Our products are labeled in compliance with government regulations. It is always necessary to read the labels on the products to determine if the food product meets your required needs regardless of how the product is represented on this site.

http://www.jennieo.com/products/85-Fully-Cooked-Italian-Style-Turkey-Meatballs

Fair Food Recipes

August 11, 2015 at 5:02 AM | Posted in diabetes, diabetes friendly, Diabetic Living On Line | Leave a comment
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County and State Fair Season is winding down but you can still enjoy the foods of Fairs, only healthier and Diabetic Friendly! From the Diabetic Living Online website it’s Fair Food Recipes. From one my favorite sites for Healthy, Delicious, and Diabetic Friendly Recipes, Diabetic Living Online. http://www.diabeticlivingonline.com/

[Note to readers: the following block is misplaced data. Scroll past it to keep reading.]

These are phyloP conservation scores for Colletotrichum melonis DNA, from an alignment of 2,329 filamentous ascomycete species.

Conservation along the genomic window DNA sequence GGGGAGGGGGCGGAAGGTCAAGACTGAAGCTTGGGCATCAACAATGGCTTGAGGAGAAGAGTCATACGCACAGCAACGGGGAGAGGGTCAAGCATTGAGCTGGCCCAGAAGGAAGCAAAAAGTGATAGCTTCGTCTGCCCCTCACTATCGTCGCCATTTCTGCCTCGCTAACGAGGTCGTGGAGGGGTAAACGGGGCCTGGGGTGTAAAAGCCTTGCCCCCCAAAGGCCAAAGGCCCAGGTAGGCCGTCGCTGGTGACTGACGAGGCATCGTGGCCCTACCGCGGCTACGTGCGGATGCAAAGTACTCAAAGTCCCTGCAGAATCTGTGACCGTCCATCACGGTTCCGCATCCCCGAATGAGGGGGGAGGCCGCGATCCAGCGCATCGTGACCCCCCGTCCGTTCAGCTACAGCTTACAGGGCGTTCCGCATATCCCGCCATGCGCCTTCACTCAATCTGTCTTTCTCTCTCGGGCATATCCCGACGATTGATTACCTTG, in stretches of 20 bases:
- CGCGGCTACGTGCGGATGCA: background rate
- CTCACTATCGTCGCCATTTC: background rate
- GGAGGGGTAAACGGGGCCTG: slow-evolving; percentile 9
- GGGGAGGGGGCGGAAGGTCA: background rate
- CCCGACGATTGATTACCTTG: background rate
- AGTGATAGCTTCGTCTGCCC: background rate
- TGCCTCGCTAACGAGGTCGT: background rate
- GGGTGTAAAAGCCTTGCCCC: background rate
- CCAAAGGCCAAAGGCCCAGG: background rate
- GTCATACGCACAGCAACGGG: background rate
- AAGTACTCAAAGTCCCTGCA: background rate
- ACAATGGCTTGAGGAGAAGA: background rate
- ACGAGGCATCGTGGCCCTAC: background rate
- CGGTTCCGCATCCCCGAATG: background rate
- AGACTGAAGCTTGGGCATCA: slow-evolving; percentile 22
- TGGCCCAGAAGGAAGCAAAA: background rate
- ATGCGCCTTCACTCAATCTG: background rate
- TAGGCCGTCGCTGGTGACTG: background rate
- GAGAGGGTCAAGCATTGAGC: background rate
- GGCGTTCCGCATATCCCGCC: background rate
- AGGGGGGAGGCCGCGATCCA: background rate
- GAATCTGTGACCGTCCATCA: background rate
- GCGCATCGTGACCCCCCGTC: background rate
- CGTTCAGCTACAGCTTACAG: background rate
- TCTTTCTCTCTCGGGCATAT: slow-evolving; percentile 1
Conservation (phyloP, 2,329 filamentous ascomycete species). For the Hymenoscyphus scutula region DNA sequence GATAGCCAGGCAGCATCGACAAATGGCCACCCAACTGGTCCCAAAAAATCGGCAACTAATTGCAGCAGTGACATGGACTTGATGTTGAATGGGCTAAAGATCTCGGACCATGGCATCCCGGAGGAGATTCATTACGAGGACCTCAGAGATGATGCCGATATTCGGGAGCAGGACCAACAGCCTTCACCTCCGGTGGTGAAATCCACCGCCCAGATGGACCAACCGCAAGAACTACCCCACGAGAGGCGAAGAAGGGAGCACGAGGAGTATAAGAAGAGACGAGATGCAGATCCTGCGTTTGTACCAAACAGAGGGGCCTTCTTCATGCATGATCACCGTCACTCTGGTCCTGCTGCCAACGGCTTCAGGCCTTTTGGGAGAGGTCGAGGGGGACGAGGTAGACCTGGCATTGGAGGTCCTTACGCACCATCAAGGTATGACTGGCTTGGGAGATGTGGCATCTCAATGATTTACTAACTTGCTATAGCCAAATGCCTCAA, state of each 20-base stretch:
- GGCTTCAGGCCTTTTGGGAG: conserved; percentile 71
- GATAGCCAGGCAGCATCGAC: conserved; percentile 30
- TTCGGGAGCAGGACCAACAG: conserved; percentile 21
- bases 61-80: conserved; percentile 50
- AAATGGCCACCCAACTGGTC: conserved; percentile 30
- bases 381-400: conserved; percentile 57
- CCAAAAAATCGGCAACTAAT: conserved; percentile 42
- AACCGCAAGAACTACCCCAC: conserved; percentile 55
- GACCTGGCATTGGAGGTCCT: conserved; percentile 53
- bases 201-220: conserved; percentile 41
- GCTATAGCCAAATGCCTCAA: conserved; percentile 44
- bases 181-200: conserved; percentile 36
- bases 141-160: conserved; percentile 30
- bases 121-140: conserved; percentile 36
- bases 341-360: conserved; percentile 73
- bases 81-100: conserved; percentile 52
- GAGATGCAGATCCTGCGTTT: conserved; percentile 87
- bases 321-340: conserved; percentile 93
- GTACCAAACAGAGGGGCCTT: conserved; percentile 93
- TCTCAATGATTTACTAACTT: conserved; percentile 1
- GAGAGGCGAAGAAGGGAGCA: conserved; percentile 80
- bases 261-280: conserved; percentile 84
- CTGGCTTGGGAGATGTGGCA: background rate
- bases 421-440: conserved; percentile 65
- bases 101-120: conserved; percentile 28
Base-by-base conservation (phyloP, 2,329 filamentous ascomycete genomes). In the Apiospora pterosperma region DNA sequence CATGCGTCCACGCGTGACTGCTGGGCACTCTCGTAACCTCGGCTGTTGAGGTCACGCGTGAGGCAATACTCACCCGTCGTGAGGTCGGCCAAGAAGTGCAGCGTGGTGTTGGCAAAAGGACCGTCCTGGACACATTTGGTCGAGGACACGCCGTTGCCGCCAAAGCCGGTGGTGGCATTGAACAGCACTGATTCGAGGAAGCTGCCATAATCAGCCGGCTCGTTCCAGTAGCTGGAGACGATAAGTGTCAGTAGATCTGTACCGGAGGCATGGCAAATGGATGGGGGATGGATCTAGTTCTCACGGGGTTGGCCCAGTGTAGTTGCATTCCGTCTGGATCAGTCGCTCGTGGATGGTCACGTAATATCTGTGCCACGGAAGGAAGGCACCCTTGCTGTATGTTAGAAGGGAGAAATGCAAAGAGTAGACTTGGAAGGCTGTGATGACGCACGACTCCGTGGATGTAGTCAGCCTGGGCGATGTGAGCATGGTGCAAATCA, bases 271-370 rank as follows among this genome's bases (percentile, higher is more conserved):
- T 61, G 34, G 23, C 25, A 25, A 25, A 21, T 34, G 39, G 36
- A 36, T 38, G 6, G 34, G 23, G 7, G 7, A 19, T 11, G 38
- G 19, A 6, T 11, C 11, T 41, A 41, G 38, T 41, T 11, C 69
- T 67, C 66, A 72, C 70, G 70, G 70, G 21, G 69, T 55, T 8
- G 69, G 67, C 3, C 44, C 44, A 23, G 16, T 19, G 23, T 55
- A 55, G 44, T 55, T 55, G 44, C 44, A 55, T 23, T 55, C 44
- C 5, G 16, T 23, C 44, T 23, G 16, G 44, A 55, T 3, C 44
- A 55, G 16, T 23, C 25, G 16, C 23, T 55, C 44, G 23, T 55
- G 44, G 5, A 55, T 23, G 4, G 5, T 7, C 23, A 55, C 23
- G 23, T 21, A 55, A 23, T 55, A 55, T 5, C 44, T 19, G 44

Fair Food RecipesDiabetic living logo
Step right up! Here are nine fun state fair-inspired foods you can enjoy like never before, including corn dogs, funnel cakes, mini doughnuts, lemonade, pork tenderloins, and kettle corn. Bring the magic of the fair to your table with classic summer recipes made healthier for a diabetes diet. Now that’s spectacular!

 

 

Grilled Turkey Gyros

We swapped in lean turkey breast, a low-fat sauce, and whole wheat pita bread to make these gyros more healthful……..

 

Lemonade Shake-Ups

A couple tablespoons of a sugar substitute make this freshly squeezed lemonade a sweet summertime treat to sip……

 

Pork Tenderloin Sandwiches

Lightly coated pieces of lean pork and a crunchy, fiber-rich vegetable slaw make this healthier version of a pork tenderloinsandwich a fair-worthy meal……

 

 

* Click the link below to get all the Fair Food Recipes

http://www.diabeticlivingonline.com/diabetic-recipes/popular/fair-food-recipes